Labour's ratings boosted in new poll


The first telephone poll since Labour's manifesto launch, published exclusively in the Evening Standard, showed Mr Corbyn and the Labour Party gaining a modest boost.

"It will change our country", he said in his speech at the presentation of the manifesto in Bradford in northwest England.

Another, called Jim, suggested that she might face more of a challenge than expected in the June 8 general election after the launch of Labour's manifesto.

Labour said it will not try to overturn Britain's decision to leave the European Union, but will "negotiate a deal that preserves jobs and access to the single market" and maintains standards of workers' rights established under the EU.

The manifesto included a tax increase from 40% to 45% for salaries of between £80,000 (94,000 euros, $103,000) and £123,0000 a year, above which there will be a new 50% top rate of income tax.

Despite the rise in support for Labour, there are indications that Labour's support is "softer" than the Conservatives.

The party has insisted its plans are fully costed - raising taxes on big business and higher earners by £48 billion to pay for its programme to increase spending on education, health and other public services. However, Labour did not provide detailed costs for a plan to nationalise railways, the Royal Mail and parts of the energy industry.

His comments come amid reports that the Labour leadership will argue that Corbyn should remain leader if he can match the party's vote share of 30.4 percent at the last election under then-leader Ed Miliband.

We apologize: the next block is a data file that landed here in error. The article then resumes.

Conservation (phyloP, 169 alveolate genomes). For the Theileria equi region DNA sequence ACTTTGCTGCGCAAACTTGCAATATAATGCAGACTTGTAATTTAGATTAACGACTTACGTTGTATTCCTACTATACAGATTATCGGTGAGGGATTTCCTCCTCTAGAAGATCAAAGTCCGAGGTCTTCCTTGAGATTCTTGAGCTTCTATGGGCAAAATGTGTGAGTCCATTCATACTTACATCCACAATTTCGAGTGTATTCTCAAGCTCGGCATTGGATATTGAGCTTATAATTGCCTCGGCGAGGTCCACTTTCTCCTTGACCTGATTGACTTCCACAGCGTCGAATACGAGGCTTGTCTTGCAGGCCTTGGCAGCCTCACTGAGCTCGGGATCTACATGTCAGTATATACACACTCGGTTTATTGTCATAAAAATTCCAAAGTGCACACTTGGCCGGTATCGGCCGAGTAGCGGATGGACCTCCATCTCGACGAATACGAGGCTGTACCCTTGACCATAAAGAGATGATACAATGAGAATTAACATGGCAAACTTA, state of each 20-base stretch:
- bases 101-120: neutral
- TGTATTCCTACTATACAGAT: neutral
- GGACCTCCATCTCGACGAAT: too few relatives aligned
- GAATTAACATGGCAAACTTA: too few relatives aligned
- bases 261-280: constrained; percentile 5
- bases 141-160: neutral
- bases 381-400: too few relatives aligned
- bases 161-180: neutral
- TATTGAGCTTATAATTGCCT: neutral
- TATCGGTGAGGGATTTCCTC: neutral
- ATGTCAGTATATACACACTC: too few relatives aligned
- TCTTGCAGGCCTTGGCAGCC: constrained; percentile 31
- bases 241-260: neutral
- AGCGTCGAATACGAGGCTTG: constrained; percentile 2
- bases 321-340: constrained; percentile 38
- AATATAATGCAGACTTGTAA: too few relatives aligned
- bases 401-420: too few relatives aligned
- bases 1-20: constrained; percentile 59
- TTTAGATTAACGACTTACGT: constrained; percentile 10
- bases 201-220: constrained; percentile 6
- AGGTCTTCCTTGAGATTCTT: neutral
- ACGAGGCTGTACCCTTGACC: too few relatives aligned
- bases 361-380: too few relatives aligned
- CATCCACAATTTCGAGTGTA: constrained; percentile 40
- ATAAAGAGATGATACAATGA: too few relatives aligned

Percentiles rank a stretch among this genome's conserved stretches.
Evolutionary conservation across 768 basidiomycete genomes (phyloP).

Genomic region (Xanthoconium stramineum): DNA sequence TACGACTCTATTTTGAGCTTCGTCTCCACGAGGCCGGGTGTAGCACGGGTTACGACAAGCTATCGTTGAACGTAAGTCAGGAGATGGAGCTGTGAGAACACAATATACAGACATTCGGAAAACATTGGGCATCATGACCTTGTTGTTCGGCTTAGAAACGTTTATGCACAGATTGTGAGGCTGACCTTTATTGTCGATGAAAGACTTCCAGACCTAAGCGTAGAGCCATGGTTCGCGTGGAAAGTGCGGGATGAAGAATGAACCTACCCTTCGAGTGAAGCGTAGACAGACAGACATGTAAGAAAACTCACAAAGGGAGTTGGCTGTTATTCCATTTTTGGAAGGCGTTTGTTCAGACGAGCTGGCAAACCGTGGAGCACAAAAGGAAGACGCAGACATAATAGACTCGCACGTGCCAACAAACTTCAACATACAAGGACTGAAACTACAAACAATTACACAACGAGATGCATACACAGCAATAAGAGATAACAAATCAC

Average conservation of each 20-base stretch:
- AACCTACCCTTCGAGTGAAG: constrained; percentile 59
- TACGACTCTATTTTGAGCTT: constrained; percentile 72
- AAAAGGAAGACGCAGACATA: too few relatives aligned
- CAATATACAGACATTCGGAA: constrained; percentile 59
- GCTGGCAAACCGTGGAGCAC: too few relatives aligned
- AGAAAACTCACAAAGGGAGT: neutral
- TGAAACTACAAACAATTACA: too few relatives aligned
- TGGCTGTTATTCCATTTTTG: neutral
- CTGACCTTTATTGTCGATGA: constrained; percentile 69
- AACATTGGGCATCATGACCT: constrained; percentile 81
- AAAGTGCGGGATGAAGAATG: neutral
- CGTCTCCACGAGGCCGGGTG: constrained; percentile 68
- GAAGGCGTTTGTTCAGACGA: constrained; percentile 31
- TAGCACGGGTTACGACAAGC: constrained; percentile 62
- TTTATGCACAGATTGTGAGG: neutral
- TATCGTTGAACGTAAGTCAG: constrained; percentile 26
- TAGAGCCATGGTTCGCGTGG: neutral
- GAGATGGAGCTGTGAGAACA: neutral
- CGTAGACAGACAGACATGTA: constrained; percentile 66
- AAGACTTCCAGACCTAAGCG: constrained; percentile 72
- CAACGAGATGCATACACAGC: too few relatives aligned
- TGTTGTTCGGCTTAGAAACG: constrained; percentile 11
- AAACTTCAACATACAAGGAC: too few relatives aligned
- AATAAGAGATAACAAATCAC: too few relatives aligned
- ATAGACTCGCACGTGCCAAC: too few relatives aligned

More news: Pressure still on Caps, but spotlight is on Fleury in Game 6

"This is a program of hope".

"The Labour Party campaign has outshone the Tories' comfortably".

In a telephone interview with POLITICO, the Unite leader pinned the blame for Labour's struggles on the media's "constant attack" on Corbyn, internal party divisions, and on public support for Prime Minister Theresa May "jumping on the bandwagon of hard Brexit".

"And I just say this too: this could be a young person's election because large numbers of young people are registering; for the first time those interested in politics want to have their say".

The Conservatives immediately slammed the plan as "nonsensical" and not properly costed.

And, in a comment that will infuriate many Labour activists and MPs, Mr McCluskey said: "I believe that if Labour can hold on to 200 seats or so it will be a successful campaign".

The IFS said: "The tax revenue that Labour's proposal would raise is highly uncertain".

"It's ordinary working people who will pay for the chaos of Corbyn", Treasury Chief Secretary David Gauke said in a statement.